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All the world is sad and dreary

In a talk about her development as a poet, Louise Gluck relates the time when she, as a young girl, created a competition for the greatest poem ever based on what she had read so far. She chose Blake’s “Little Black Boy” and the song “Swanee River” as the finalists. Looking back on this (to me) unexpected choice, she said, “They are both totally alike, the same solitary voice raised in lament and grief.” I thought about these two poems and their connections to race, something Gluck doesn’t address, perhaps because it is so obvious. I was especially intrigued by her choice of “Swanee River,” both music and lyrics, because when I was the same age as she was, picking her own literary winners and losers, I was busily working my way through a book on my parents’ shelves, The Fireside Book of American Songs. Although I could play the melody on a recorder, I was mostly interested in the lyrics — favorites like “Bicycle Built for Two” and the songs of Stephen Foster, especially “Swanee River.” I was captivated by words like “creation” and “longing” and “plantation,” far too complicated and clearly beyond my comprehension:

Sadly I roam.

I’m still a-longin’ for the old plantation,

And for the old folks at home.

My fascination with this song has a complicated origin. When I was little, my mother used to drag me with her whenever she shopped for clothes at a small department store called Chatlins, in a small city outside Philadelphia. While she went to search or clothing, she always left me in the middle of a terrifying formation of headless white mannequins, all donning bras, and girdles. But just an aisle away there was a free-standing wooden display case, eye-level to my seven-year-old self. On its side, there was a button to press, which started a whirring sound and then a lever to pull, which opened a curtain to reveal a rural scene. (Cotton fields and barges, I’m guessing, though I don’t recall this part.) The ensuing show was free — no slot for a penny, nickel, or dime — and commenced strummed banjo music from a speaker the case. Then, a gangly, flapping marionette in blackface, the size of one of my sister’s Barbie dolls, shuffled and tapped, singing, “Way down upon the Swanee River . . . ”  More… “Swanee River”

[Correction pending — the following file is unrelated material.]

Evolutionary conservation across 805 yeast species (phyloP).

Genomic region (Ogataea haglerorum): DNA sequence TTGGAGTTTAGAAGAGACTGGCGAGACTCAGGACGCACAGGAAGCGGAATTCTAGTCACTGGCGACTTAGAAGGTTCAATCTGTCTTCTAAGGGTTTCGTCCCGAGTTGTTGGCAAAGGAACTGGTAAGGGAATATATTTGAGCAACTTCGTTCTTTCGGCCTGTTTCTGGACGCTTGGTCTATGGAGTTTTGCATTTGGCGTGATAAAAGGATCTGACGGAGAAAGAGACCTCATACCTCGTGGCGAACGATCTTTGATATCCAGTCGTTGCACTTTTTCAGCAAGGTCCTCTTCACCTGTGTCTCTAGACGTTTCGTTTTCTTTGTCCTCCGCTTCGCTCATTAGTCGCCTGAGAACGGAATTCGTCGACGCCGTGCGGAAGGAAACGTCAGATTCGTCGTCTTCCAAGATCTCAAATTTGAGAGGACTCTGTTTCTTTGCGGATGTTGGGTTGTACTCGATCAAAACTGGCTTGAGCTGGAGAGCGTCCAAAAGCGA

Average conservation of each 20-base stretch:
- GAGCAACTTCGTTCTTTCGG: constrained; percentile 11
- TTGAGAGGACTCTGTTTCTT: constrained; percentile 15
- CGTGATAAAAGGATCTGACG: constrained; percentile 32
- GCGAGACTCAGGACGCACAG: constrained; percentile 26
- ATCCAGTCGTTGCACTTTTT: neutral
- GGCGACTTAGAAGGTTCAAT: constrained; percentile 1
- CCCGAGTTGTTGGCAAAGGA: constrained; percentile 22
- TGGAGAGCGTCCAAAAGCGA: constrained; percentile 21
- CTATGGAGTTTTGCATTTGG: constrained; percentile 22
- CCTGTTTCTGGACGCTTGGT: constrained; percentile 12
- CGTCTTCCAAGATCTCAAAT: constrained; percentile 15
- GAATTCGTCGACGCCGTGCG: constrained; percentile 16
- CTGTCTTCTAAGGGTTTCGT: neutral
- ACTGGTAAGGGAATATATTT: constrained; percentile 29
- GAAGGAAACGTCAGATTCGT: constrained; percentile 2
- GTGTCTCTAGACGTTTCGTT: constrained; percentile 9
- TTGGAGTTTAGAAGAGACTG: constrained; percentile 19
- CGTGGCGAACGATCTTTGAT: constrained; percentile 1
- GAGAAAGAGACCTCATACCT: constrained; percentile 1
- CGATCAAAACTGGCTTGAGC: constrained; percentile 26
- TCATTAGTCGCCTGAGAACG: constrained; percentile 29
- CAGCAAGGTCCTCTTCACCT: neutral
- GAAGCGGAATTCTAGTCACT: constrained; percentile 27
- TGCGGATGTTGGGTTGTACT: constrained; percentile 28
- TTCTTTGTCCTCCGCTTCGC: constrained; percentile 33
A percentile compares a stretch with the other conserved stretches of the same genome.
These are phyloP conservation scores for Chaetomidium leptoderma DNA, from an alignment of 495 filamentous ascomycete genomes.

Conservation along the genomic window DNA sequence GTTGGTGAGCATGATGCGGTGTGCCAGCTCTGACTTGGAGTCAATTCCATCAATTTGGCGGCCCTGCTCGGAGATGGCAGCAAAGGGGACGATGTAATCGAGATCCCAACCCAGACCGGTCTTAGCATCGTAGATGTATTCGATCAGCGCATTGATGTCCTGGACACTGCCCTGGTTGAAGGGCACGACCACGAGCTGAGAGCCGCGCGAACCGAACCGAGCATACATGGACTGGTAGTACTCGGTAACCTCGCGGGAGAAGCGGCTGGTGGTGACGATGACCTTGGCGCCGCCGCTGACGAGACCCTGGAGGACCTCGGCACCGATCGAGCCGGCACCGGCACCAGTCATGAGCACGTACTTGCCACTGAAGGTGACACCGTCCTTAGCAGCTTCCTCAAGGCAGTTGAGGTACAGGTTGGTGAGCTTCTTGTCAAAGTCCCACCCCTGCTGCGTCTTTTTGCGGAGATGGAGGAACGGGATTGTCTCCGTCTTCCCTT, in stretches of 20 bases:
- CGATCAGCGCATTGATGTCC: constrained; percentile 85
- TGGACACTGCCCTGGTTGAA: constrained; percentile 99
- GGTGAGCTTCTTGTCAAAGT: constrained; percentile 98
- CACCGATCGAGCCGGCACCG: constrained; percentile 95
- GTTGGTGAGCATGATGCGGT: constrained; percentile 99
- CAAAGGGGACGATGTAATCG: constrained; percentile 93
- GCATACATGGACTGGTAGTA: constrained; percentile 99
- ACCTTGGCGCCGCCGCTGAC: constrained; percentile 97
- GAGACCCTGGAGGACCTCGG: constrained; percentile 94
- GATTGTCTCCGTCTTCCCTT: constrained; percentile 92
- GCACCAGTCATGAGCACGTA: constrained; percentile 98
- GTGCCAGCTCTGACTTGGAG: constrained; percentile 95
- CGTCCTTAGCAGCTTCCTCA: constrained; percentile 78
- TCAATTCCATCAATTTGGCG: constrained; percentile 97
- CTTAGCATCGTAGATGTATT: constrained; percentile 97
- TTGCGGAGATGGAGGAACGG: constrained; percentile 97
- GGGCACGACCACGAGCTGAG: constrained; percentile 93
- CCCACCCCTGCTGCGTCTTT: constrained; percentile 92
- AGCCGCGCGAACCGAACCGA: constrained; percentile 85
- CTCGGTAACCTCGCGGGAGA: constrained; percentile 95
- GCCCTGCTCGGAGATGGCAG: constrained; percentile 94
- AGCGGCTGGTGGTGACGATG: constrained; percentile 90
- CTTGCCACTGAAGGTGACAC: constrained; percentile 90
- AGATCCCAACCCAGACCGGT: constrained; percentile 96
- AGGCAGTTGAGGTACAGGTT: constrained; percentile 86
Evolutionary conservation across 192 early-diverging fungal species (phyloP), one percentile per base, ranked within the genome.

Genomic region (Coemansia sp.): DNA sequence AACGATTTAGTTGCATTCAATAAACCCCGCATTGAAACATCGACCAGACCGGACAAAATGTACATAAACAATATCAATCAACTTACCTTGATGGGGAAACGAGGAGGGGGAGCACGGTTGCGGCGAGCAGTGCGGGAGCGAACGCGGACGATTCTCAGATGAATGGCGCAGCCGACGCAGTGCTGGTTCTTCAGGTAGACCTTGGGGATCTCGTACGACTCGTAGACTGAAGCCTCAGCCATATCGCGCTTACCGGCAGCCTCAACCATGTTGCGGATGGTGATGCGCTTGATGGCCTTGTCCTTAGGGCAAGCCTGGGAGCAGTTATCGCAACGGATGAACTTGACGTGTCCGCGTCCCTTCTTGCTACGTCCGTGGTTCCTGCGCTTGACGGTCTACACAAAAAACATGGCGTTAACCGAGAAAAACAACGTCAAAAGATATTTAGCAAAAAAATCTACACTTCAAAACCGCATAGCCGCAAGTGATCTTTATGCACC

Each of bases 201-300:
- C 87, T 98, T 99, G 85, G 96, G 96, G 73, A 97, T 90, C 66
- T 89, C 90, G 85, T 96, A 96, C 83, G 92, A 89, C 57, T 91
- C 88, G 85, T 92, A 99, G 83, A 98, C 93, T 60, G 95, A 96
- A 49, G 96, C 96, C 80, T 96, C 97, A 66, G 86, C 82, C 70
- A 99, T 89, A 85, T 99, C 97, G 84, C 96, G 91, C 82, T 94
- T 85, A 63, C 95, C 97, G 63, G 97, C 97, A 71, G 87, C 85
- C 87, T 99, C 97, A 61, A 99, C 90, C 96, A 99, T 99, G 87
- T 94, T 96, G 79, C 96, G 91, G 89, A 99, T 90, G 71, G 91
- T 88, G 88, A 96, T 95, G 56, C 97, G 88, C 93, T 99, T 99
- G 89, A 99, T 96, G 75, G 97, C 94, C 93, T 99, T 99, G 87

Leonard Kress has published poetry and fiction in Missouri Review, Massachusetts Review, Iowa Review, American Poetry Review, and Harvard Review. His recent collections are The Orpheus Complexand Walk Like Bo DiddleyLiving in the Candy Store and Other Poems and his new verse translation of the Polish Romantic epic, Pan Tadeusz by Adam Mickiewicz were both published in 2018. Craniotomy will appear this summer. He teaches philosophy and religion at Owens Community College in Ohio.

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All The Way, HBO’s new movie about the passage and aftermath of the Civil Rights Act of 1964, is a messy and curiously double-minded affair. Like Selma, it wants to show that the shopworn narrative of white men grappling with fate in smoky rooms was never the whole story. But All The Way doesn’t give Martin Luther King’s movement enough screen time to live again as the complex entity it was. Instead it’s portrayed as one of the many blocks Johnson has to shift around to secure passage of the bill.

But if All the Way reduces itself to the story of Johnson’s break with Southern whites then, however unintentionally, it does succeed in making one point very clearly: Nostalgia for the Johnson presidency is misplaced, thanks to forces set in motion by the man himself. More… “They’re Not Coming Back”

Greg Waldmann is a native New Yorker living in Boston with a degree in international affairs. He writes at Open Letters Monthly, where he is Editor-in-Chief.

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